New Jewish high school aims for $5,000 tuition
Bolstered by a $50,000 grant from the Avi Chai Foundation, a nondenominational Jewish high school offering self-paced individual learning and low-cost tuition is expected to open in central Jersey in September.
The Pre-Collegiate Learning Center of New Jersey has not yet decided on a location, said founder and director Lauren Ariev Gellman of Highland Park. However, she said, she expected the site to be within 20 minutes of her Middlesex County community.
Gellman said within the last several weeks the school received a $50,000 planning grant from the New York- and Jerusalem-based Avi Chai Foundation with the promise of more funding if the school commits to meeting certain milestones. She said, however, that she expects the school to be self-supporting within several years.
Although the first group of about 30 ninth- and 10th-graders will be mostly local, Gellman said, the school will add one grade a year through 12th grade and reach an enrollment of up to 240 students from a 40-mile radius. She expects to enroll students from Middlesex, Mercer, Monmouth, Somerset, and Union counties and possibly as far away as Bergen County, Staten Island, and Brooklyn.
“We are hoping to attract three groups,” Gellman told NJJN: “students who do not have formal Jewish education, those whose families may have been priced out of the day school world, and those who may have gone to a school like Schechter or an Orthodox yeshiva and want to aim for something even better.”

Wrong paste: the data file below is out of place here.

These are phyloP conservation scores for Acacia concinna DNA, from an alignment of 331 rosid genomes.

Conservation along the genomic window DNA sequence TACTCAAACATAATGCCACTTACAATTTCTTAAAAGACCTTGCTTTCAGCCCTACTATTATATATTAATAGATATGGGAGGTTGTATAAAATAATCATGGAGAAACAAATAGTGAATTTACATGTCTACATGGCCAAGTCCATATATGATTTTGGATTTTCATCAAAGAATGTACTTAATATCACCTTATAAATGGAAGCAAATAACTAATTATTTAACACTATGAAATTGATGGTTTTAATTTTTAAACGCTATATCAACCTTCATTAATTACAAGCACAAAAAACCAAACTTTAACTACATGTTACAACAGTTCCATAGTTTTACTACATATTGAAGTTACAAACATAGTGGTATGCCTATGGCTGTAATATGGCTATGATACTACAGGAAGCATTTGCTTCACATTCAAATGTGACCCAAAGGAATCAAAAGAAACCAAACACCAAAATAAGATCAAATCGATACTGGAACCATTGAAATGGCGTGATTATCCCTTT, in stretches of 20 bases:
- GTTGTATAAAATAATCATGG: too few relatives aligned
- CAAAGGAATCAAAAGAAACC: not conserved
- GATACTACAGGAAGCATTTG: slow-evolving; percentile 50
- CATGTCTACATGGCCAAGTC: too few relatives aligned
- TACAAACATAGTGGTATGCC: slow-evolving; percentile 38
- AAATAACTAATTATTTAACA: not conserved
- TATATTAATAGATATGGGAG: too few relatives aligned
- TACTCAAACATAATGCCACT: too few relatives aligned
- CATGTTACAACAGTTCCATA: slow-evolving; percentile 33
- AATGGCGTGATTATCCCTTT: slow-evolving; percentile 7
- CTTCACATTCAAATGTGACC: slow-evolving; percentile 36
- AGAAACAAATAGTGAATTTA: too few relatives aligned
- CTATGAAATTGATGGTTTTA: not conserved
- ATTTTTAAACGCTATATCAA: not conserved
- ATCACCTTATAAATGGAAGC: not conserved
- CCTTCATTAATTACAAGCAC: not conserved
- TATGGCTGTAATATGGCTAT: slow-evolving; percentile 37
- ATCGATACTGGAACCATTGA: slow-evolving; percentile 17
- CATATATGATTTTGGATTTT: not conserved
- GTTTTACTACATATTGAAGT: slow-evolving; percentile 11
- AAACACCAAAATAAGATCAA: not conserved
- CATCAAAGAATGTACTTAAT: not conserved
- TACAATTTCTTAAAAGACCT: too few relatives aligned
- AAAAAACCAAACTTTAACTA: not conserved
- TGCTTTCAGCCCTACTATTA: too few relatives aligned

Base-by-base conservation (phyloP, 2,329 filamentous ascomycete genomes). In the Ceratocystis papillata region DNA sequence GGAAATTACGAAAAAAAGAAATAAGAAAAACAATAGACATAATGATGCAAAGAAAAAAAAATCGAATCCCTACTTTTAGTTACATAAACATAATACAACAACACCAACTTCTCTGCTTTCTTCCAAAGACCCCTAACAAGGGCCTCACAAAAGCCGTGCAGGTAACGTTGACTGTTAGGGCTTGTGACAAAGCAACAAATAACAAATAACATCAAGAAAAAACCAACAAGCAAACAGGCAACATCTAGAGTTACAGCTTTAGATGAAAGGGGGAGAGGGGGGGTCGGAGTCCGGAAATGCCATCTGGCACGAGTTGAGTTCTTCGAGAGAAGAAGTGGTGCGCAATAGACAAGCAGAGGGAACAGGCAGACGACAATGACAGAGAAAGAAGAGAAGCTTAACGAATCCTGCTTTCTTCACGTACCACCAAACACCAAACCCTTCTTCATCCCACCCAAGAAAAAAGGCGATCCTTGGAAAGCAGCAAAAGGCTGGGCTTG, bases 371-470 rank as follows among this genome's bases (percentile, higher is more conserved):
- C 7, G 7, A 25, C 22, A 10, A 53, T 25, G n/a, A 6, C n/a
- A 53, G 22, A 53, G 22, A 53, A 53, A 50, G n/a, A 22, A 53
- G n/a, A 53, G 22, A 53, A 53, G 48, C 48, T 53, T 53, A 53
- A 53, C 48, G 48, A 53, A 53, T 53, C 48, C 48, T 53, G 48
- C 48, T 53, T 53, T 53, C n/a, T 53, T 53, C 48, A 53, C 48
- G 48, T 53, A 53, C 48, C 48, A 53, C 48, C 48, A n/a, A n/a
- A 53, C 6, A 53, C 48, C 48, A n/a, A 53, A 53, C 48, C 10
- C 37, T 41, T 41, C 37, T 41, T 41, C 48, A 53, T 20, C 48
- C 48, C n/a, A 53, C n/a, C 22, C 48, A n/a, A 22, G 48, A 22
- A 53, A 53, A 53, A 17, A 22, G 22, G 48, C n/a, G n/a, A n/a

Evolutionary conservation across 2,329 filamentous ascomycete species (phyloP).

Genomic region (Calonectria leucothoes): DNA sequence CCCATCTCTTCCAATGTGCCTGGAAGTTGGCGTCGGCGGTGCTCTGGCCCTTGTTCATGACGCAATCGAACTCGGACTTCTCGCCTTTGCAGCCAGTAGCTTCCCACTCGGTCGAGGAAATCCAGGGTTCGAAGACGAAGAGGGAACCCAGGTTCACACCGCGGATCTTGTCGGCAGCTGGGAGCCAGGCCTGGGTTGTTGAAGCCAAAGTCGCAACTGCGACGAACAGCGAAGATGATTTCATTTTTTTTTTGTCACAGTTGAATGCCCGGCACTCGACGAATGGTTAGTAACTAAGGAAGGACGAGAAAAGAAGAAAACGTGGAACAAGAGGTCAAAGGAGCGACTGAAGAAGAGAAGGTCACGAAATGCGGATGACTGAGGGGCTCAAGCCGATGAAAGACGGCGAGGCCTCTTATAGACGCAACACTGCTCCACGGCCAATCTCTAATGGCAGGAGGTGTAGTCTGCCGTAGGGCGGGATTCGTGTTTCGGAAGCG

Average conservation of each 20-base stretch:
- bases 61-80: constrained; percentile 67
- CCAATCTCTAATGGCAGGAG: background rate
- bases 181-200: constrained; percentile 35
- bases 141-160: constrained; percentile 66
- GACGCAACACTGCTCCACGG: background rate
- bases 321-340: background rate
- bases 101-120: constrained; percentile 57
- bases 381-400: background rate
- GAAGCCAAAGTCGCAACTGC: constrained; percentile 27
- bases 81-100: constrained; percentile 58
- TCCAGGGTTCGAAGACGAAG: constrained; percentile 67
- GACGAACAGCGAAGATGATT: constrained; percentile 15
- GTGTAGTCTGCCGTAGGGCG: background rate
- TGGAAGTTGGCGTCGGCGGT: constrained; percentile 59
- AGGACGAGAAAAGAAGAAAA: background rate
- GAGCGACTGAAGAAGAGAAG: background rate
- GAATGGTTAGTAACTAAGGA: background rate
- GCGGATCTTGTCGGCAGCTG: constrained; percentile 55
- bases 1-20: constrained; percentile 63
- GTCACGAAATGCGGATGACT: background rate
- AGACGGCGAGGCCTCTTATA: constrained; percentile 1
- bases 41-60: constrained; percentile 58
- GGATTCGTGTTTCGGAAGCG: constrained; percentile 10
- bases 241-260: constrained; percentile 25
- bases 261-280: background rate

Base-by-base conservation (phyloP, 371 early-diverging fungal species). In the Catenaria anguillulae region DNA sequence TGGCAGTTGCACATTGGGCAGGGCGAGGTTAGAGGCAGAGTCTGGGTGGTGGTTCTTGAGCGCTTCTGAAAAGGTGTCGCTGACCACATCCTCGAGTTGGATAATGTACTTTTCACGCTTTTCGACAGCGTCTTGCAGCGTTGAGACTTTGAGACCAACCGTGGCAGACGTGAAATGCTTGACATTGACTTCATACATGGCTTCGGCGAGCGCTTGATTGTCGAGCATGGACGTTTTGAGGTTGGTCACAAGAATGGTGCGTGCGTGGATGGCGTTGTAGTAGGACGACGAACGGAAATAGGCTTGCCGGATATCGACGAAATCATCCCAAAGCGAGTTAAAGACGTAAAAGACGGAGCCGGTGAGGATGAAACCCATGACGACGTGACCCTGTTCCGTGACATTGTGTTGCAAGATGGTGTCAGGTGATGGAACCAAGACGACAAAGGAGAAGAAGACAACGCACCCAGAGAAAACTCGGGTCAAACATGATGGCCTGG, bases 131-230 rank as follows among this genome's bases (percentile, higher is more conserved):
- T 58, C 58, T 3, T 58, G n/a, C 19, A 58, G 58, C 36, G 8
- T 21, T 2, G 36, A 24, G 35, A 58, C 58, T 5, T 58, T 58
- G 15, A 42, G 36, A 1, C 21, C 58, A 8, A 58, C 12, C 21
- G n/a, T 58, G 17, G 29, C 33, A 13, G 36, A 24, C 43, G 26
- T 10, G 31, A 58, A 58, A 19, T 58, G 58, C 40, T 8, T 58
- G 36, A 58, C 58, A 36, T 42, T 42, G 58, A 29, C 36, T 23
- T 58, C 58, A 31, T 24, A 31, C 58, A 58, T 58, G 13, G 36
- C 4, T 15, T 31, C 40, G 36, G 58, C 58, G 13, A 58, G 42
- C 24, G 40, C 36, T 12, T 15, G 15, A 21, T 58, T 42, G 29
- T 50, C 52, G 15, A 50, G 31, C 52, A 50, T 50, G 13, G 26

One of the school’s major lures is its projected annual tuition of $5,000, considerably less than other day school tuitions, which can run $15,000 or more per year. Parents will be expected to purchase some textbooks and supply certain items such as a laptop computer.
The school expects to keep costs down through lower expenditures on teaching staff than a typical Jewish day school. Instead, students will be assigned to their own computer portals through which they will access computer-based instructional materials, including lectures conducted or prerecorded by off-site instructors. Students’ progress will also be tracked on-line, said Gellman. Youngsters will work at their own pace, although “highly qualified” teachers will be on site to assist and keep order.
The school plans to use secular curricular material developed for home-schooling programs, such as Rosetta Stone or Thinkwell.
Classes will be supported by weekly on-site labs and requested sessions with instructors. The private school does not have to be accredited, but is seeking to be, said Gellman.